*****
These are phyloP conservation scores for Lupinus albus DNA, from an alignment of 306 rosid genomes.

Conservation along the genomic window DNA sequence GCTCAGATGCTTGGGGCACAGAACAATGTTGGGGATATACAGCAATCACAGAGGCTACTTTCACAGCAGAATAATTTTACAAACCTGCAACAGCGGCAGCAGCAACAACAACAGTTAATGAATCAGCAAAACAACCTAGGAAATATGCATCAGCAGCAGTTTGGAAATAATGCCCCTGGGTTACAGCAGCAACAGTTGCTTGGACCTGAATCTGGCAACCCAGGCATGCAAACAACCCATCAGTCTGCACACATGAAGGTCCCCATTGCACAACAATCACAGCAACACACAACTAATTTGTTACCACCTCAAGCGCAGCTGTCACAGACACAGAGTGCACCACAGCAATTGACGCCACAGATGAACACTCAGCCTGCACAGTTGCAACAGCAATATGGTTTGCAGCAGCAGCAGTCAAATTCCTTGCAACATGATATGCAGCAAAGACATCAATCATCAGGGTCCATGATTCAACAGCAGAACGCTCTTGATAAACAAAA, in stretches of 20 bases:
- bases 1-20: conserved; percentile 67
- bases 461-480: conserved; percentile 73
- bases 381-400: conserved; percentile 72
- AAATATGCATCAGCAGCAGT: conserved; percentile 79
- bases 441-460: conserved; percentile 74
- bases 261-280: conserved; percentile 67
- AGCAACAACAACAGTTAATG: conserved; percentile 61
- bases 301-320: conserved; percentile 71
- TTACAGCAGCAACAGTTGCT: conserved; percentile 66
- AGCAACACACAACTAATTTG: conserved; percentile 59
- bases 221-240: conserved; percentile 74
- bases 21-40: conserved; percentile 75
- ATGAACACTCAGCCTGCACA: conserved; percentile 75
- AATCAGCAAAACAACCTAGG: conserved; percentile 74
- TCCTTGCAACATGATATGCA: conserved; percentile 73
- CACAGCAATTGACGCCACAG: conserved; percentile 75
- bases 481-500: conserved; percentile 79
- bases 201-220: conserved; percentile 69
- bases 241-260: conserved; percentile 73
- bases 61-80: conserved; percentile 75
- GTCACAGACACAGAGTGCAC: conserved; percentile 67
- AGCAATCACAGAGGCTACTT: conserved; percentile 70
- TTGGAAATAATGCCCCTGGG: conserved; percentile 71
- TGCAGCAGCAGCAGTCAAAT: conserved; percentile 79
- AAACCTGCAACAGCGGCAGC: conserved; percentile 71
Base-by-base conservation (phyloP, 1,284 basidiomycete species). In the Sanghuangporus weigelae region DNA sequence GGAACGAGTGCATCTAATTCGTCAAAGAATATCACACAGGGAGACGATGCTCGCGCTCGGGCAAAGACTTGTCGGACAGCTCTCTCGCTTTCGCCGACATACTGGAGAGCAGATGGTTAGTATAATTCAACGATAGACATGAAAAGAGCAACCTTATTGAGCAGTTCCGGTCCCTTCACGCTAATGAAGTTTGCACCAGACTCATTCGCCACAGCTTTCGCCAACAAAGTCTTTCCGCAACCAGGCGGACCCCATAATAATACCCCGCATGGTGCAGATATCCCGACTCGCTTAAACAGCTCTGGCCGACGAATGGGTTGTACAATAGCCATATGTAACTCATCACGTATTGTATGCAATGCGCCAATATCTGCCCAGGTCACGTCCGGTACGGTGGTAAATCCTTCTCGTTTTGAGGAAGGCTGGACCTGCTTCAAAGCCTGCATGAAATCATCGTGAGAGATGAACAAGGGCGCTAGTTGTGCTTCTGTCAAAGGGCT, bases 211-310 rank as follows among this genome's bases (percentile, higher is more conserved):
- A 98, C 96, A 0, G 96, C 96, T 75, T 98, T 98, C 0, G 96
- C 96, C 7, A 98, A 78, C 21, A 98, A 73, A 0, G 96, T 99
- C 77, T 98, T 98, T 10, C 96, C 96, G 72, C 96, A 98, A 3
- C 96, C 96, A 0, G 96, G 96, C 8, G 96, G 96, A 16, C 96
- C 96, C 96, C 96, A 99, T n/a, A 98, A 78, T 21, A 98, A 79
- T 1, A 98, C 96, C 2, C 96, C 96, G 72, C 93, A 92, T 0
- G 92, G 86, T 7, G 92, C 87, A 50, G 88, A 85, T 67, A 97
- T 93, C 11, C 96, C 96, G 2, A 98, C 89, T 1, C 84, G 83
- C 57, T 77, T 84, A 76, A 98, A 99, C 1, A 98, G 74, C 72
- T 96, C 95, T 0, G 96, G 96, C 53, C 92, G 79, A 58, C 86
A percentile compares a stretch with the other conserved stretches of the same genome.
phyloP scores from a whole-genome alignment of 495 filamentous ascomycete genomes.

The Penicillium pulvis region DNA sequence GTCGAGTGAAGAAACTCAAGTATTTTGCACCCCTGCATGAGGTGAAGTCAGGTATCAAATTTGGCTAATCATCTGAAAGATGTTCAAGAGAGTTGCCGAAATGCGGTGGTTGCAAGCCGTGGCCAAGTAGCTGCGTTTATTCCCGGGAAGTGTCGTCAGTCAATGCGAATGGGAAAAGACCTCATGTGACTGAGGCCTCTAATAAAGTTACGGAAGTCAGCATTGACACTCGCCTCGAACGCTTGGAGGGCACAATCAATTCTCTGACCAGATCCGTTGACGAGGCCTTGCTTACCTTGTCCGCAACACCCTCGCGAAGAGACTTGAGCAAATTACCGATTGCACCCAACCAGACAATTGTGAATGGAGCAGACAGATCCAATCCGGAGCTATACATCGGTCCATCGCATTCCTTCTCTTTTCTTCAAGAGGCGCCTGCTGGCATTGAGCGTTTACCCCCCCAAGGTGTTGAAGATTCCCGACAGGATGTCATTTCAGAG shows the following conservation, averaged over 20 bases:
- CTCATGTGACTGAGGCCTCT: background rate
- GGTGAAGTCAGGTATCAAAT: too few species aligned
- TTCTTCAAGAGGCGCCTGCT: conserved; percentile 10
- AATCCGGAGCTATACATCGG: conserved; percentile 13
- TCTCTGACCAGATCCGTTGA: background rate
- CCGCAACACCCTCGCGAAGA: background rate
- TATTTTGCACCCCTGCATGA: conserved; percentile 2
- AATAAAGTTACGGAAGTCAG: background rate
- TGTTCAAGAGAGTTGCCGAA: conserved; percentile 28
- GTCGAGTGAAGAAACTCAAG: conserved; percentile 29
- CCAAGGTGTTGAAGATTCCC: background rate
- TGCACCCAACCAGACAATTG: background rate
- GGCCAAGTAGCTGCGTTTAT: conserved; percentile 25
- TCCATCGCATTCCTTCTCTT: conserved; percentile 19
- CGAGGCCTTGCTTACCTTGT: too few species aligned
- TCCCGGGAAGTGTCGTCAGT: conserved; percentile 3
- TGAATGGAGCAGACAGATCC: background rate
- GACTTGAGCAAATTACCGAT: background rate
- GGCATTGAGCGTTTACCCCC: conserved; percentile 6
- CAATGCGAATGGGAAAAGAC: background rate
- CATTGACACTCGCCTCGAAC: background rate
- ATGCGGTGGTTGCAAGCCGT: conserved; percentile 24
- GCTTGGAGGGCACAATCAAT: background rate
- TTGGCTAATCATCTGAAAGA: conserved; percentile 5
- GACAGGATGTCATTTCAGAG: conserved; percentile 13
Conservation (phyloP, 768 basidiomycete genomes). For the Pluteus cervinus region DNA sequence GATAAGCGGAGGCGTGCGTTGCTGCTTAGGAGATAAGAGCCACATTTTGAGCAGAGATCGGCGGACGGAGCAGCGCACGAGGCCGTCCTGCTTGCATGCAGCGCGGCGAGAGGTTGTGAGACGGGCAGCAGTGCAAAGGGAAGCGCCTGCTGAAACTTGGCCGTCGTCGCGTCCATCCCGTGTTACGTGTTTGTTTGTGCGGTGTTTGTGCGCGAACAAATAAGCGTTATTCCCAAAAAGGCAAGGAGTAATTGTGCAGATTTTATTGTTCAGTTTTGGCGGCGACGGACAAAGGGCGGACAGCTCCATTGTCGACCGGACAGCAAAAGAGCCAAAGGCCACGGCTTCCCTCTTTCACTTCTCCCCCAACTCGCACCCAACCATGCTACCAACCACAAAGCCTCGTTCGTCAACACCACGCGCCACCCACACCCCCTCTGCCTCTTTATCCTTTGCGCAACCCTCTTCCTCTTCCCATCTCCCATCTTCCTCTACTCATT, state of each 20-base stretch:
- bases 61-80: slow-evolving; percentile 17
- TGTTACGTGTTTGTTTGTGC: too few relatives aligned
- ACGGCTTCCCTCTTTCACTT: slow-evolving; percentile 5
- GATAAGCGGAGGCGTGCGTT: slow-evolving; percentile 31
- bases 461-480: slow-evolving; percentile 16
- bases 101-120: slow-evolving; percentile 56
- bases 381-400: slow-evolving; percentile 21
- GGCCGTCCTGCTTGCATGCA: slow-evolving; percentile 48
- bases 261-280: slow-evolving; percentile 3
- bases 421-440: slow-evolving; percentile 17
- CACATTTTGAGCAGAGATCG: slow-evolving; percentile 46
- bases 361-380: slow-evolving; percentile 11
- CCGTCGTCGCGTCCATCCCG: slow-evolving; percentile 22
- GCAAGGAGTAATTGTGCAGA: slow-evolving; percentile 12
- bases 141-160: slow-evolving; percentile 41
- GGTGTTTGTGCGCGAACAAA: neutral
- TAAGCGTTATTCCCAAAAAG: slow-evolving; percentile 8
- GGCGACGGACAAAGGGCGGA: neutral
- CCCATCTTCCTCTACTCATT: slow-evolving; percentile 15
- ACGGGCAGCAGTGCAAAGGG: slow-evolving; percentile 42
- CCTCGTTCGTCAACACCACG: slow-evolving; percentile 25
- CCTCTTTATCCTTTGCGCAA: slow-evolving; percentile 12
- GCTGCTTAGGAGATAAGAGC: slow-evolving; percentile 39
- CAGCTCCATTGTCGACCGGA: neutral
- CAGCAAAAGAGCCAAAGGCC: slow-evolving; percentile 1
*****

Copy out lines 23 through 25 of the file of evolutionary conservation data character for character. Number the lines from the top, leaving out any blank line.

- GTCACAGACACAGAGTGCAC: conserved; percentile 67
- AGCAATCACAGAGGCTACTT: conserved; percentile 70
- TTGGAAATAATGCCCCTGGG: conserved; percentile 71